A man without a shillelagh is a man without an expedient.
    Posted 1 week ago #
  7. cranseiron

    Cranse Iron

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    as there is no vent for it but by the channel through which it was conveyed thither, it sometimes occasions an odd scene between the doctor and his patient.

    Probably called for a washing up of both parties Interesting post, Jay.

    Posted 1 week ago #
  8. bassbug

    bassbug

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    love haggis, and what Poles (in Chicago, at any rate) call kishka, which I find to be similar.

    Traditional Kishka has no meat in it at all.

    I don't care who you are, you're not walking on the water while I'm fishing
    Posted 1 week ago #
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    dare66

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    Truth is stranger than fiction.

    Posted 1 week ago #
  10. shanez

    shanez

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    Every few years I get the pleasure/honor of attending the annual Robert Burns Appreciation Society's fundraiser in Anchorage and I always enjoy the haggis (not to mention many drams of Scotch). I enjoy pushing my limits with foodstuffs when I travel as well. I've eaten various insects and parts of animals I'll never know what they were but as the saying goes, a man's got to know his limits. I'd at least try that particular haggis but would have to draw the line there. I'd of course have to have a few drams first...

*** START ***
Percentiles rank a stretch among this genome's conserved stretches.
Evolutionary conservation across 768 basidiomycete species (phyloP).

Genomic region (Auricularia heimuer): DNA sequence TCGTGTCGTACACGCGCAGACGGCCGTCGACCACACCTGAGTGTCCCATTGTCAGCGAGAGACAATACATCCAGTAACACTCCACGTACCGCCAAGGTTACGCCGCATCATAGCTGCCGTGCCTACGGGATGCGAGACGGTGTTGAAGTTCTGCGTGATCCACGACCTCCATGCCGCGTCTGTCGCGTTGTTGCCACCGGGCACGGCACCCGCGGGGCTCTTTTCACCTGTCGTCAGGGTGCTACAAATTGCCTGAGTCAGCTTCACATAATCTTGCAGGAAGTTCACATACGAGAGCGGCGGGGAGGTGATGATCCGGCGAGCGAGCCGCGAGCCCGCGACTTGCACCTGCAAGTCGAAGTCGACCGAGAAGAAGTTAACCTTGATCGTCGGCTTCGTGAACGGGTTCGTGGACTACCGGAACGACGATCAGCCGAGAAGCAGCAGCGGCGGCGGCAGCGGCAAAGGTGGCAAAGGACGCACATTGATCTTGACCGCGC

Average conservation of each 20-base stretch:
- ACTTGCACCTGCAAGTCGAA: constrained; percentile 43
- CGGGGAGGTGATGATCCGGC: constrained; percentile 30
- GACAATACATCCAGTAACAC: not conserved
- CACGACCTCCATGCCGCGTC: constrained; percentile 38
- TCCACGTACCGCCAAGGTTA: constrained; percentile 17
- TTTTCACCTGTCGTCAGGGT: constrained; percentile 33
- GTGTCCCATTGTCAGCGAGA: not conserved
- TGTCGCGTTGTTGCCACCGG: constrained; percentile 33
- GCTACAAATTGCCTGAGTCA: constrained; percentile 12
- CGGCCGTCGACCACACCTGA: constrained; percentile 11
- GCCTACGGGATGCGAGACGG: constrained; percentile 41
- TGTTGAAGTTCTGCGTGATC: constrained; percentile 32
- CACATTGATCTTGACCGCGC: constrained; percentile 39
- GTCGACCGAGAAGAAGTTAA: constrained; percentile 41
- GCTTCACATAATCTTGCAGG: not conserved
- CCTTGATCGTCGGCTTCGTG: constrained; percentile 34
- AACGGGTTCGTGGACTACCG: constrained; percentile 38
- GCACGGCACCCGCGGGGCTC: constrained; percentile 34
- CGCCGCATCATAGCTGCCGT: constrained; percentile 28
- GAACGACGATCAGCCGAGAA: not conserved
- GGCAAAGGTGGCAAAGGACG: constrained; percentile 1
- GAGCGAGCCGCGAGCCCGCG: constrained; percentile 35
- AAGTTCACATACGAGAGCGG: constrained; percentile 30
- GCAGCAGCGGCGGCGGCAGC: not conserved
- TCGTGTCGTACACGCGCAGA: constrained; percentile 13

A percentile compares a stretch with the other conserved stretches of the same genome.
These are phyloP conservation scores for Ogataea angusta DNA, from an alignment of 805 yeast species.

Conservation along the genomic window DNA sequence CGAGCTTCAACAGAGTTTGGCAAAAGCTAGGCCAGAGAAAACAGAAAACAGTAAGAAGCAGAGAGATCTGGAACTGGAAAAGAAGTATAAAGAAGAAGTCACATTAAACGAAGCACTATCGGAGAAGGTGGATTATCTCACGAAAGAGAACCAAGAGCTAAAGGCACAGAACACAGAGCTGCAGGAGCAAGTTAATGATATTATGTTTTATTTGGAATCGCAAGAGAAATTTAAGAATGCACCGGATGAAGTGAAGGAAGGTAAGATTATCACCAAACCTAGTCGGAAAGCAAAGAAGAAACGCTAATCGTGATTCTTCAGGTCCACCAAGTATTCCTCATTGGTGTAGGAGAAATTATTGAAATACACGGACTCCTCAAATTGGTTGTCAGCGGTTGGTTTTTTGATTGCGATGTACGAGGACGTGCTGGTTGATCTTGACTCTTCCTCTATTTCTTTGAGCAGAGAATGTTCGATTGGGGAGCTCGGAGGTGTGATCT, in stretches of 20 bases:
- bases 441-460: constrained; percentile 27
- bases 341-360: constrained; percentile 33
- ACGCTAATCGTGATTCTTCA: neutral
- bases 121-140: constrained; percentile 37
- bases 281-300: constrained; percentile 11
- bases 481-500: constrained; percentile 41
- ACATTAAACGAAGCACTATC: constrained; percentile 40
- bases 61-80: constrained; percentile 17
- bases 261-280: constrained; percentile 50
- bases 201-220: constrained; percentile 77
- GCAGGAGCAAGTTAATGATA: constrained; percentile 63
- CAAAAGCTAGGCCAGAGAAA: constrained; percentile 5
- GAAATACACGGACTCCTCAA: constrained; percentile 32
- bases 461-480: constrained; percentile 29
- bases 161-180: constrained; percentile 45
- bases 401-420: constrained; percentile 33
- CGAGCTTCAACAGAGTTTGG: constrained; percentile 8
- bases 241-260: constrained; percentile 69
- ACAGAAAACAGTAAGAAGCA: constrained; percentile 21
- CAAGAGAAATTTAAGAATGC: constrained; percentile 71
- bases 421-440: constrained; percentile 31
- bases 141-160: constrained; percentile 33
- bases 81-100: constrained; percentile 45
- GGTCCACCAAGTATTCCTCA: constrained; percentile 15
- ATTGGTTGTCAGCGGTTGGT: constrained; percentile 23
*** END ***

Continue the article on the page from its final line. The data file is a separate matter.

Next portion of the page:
Posted 1 week ago #
  11. mawnansmiff

    mawnansmiff

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    I suppose when in an environment where food is scarce then whatever one is able to shoot or trap, nothing is wasted. Sucking the marrow from bones being one particular example.

    There is an old saying that the only part of a pig one cannot eat is his squeak!

    My ex girlfriend refused to eat pork pie as she reckoned it was made from pig's willies

    Regards,

    Jay.

    Posted 1 week ago #